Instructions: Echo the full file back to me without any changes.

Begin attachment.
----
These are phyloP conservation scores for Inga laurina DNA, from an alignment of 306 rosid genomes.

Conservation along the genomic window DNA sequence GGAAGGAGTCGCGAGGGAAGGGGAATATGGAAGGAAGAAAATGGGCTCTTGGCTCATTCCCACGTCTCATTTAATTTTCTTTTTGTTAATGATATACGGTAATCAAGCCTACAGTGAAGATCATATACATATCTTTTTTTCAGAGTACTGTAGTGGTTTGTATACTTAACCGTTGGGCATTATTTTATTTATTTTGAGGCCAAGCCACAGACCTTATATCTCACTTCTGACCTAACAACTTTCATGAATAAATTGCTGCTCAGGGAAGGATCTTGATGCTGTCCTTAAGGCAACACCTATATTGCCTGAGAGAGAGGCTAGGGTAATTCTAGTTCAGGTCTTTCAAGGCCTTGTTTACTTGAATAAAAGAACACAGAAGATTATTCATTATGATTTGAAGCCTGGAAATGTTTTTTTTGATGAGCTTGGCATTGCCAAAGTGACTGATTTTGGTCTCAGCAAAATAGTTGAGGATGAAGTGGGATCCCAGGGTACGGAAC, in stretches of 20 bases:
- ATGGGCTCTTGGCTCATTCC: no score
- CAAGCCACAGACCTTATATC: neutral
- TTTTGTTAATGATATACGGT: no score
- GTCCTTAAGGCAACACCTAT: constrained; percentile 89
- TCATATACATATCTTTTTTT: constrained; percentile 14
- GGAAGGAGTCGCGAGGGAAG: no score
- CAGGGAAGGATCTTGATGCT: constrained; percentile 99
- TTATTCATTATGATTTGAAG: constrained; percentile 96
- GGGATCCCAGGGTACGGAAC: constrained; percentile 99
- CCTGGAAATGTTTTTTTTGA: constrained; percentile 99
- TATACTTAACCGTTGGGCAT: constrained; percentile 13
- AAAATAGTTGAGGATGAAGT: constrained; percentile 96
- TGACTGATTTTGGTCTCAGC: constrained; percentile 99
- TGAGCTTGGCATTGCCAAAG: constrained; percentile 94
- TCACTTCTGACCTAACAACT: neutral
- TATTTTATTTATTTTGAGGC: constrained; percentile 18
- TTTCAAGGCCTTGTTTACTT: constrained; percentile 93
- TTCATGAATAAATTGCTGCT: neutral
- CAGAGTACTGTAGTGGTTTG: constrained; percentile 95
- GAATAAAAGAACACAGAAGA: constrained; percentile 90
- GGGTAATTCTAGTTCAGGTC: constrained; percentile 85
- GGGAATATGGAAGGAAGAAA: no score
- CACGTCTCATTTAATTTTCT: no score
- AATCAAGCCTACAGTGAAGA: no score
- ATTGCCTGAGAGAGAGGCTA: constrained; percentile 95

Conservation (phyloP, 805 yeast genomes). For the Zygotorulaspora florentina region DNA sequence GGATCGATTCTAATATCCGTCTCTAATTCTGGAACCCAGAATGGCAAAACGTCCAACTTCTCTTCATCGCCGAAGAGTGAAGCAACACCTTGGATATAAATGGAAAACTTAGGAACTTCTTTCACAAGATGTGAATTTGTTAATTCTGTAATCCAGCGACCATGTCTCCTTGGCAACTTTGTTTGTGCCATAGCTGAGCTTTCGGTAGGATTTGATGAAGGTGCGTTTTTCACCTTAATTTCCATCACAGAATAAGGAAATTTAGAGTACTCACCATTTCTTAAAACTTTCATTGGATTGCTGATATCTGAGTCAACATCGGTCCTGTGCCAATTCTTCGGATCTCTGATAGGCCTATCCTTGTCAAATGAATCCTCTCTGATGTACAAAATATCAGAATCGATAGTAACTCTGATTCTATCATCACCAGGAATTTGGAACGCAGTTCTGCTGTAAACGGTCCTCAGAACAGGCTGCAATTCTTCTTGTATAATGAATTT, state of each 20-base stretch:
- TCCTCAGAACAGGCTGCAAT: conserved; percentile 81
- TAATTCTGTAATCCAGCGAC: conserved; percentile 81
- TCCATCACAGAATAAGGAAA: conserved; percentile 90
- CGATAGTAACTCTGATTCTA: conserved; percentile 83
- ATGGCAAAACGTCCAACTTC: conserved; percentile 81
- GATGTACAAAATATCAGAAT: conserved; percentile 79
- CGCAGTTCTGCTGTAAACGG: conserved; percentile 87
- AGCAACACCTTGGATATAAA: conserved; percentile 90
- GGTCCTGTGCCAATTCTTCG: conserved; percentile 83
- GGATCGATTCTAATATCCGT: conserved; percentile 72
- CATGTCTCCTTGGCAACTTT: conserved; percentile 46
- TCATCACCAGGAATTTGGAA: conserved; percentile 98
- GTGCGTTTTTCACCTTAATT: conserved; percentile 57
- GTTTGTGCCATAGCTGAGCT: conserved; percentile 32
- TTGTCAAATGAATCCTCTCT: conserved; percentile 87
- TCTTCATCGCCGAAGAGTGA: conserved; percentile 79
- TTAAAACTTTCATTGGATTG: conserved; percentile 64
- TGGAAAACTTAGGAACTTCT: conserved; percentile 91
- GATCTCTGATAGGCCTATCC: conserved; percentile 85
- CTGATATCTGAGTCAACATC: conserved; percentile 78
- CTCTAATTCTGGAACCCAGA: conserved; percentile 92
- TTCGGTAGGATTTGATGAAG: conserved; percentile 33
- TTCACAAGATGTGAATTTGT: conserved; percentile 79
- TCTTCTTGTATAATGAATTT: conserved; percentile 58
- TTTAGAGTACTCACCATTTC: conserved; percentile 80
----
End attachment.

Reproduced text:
These are phyloP conservation scores for Inga laurina DNA, from an alignment of 306 rosid genomes.

Conservation along the genomic window DNA sequence GGAAGGAGTCGCGAGGGAAGGGGAATATGGAAGGAAGAAAATGGGCTCTTGGCTCATTCCCACGTCTCATTTAATTTTCTTTTTGTTAATGATATACGGTAATCAAGCCTACAGTGAAGATCATATACATATCTTTTTTTCAGAGTACTGTAGTGGTTTGTATACTTAACCGTTGGGCATTATTTTATTTATTTTGAGGCCAAGCCACAGACCTTATATCTCACTTCTGACCTAACAACTTTCATGAATAAATTGCTGCTCAGGGAAGGATCTTGATGCTGTCCTTAAGGCAACACCTATATTGCCTGAGAGAGAGGCTAGGGTAATTCTAGTTCAGGTCTTTCAAGGCCTTGTTTACTTGAATAAAAGAACACAGAAGATTATTCATTATGATTTGAAGCCTGGAAATGTTTTTTTTGATGAGCTTGGCATTGCCAAAGTGACTGATTTTGGTCTCAGCAAAATAGTTGAGGATGAAGTGGGATCCCAGGGTACGGAAC, in stretches of 20 bases:
- ATGGGCTCTTGGCTCATTCC: no score
- CAAGCCACAGACCTTATATC: neutral
- TTTTGTTAATGATATACGGT: no score
- GTCCTTAAGGCAACACCTAT: constrained; percentile 89
- TCATATACATATCTTTTTTT: constrained; percentile 14
- GGAAGGAGTCGCGAGGGAAG: no score
- CAGGGAAGGATCTTGATGCT: constrained; percentile 99
- TTATTCATTATGATTTGAAG: constrained; percentile 96
- GGGATCCCAGGGTACGGAAC: constrained; percentile 99
- CCTGGAAATGTTTTTTTTGA: constrained; percentile 99
- TATACTTAACCGTTGGGCAT: constrained; percentile 13
- AAAATAGTTGAGGATGAAGT: constrained; percentile 96
- TGACTGATTTTGGTCTCAGC: constrained; percentile 99
- TGAGCTTGGCATTGCCAAAG: constrained; percentile 94
- TCACTTCTGACCTAACAACT: neutral
- TATTTTATTTATTTTGAGGC: constrained; percentile 18
- TTTCAAGGCCTTGTTTACTT: constrained; percentile 93
- TTCATGAATAAATTGCTGCT: neutral
- CAGAGTACTGTAGTGGTTTG: constrained; percentile 95
- GAATAAAAGAACACAGAAGA: constrained; percentile 90
- GGGTAATTCTAGTTCAGGTC: constrained; percentile 85
- GGGAATATGGAAGGAAGAAA: no score
- CACGTCTCATTTAATTTTCT: no score
- AATCAAGCCTACAGTGAAGA: no score
- ATTGCCTGAGAGAGAGGCTA: constrained; percentile 95

Conservation (phyloP, 805 yeast genomes). For the Zygotorulaspora florentina region DNA sequence GGATCGATTCTAATATCCGTCTCTAATTCTGGAACCCAGAATGGCAAAACGTCCAACTTCTCTTCATCGCCGAAGAGTGAAGCAACACCTTGGATATAAATGGAAAACTTAGGAACTTCTTTCACAAGATGTGAATTTGTTAATTCTGTAATCCAGCGACCATGTCTCCTTGGCAACTTTGTTTGTGCCATAGCTGAGCTTTCGGTAGGATTTGATGAAGGTGCGTTTTTCACCTTAATTTCCATCACAGAATAAGGAAATTTAGAGTACTCACCATTTCTTAAAACTTTCATTGGATTGCTGATATCTGAGTCAACATCGGTCCTGTGCCAATTCTTCGGATCTCTGATAGGCCTATCCTTGTCAAATGAATCCTCTCTGATGTACAAAATATCAGAATCGATAGTAACTCTGATTCTATCATCACCAGGAATTTGGAACGCAGTTCTGCTGTAAACGGTCCTCAGAACAGGCTGCAATTCTTCTTGTATAATGAATTT, state of each 20-base stretch:
- TCCTCAGAACAGGCTGCAAT: conserved; percentile 81
- TAATTCTGTAATCCAGCGAC: conserved; percentile 81
- TCCATCACAGAATAAGGAAA: conserved; percentile 90
- CGATAGTAACTCTGATTCTA: conserved; percentile 83
- ATGGCAAAACGTCCAACTTC: conserved; percentile 81
- GATGTACAAAATATCAGAAT: conserved; percentile 79
- CGCAGTTCTGCTGTAAACGG: conserved; percentile 87
- AGCAACACCTTGGATATAAA: conserved; percentile 90
- GGTCCTGTGCCAATTCTTCG: conserved; percentile 83
- GGATCGATTCTAATATCCGT: conserved; percentile 72
- CATGTCTCCTTGGCAACTTT: conserved; percentile 46
- TCATCACCAGGAATTTGGAA: conserved; percentile 98
- GTGCGTTTTTCACCTTAATT: conserved; percentile 57
- GTTTGTGCCATAGCTGAGCT: conserved; percentile 32
- TTGTCAAATGAATCCTCTCT: conserved; percentile 87
- TCTTCATCGCCGAAGAGTGA: conserved; percentile 79
- TTAAAACTTTCATTGGATTG: conserved; percentile 64
- TGGAAAACTTAGGAACTTCT: conserved; percentile 91
- GATCTCTGATAGGCCTATCC: conserved; percentile 85
- CTGATATCTGAGTCAACATC: conserved; percentile 78
- CTCTAATTCTGGAACCCAGA: conserved; percentile 92
- TTCGGTAGGATTTGATGAAG: conserved; percentile 33
- TTCACAAGATGTGAATTTGT: conserved; percentile 79
- TCTTCTTGTATAATGAATTT: conserved; percentile 58
- TTTAGAGTACTCACCATTTC: conserved; percentile 80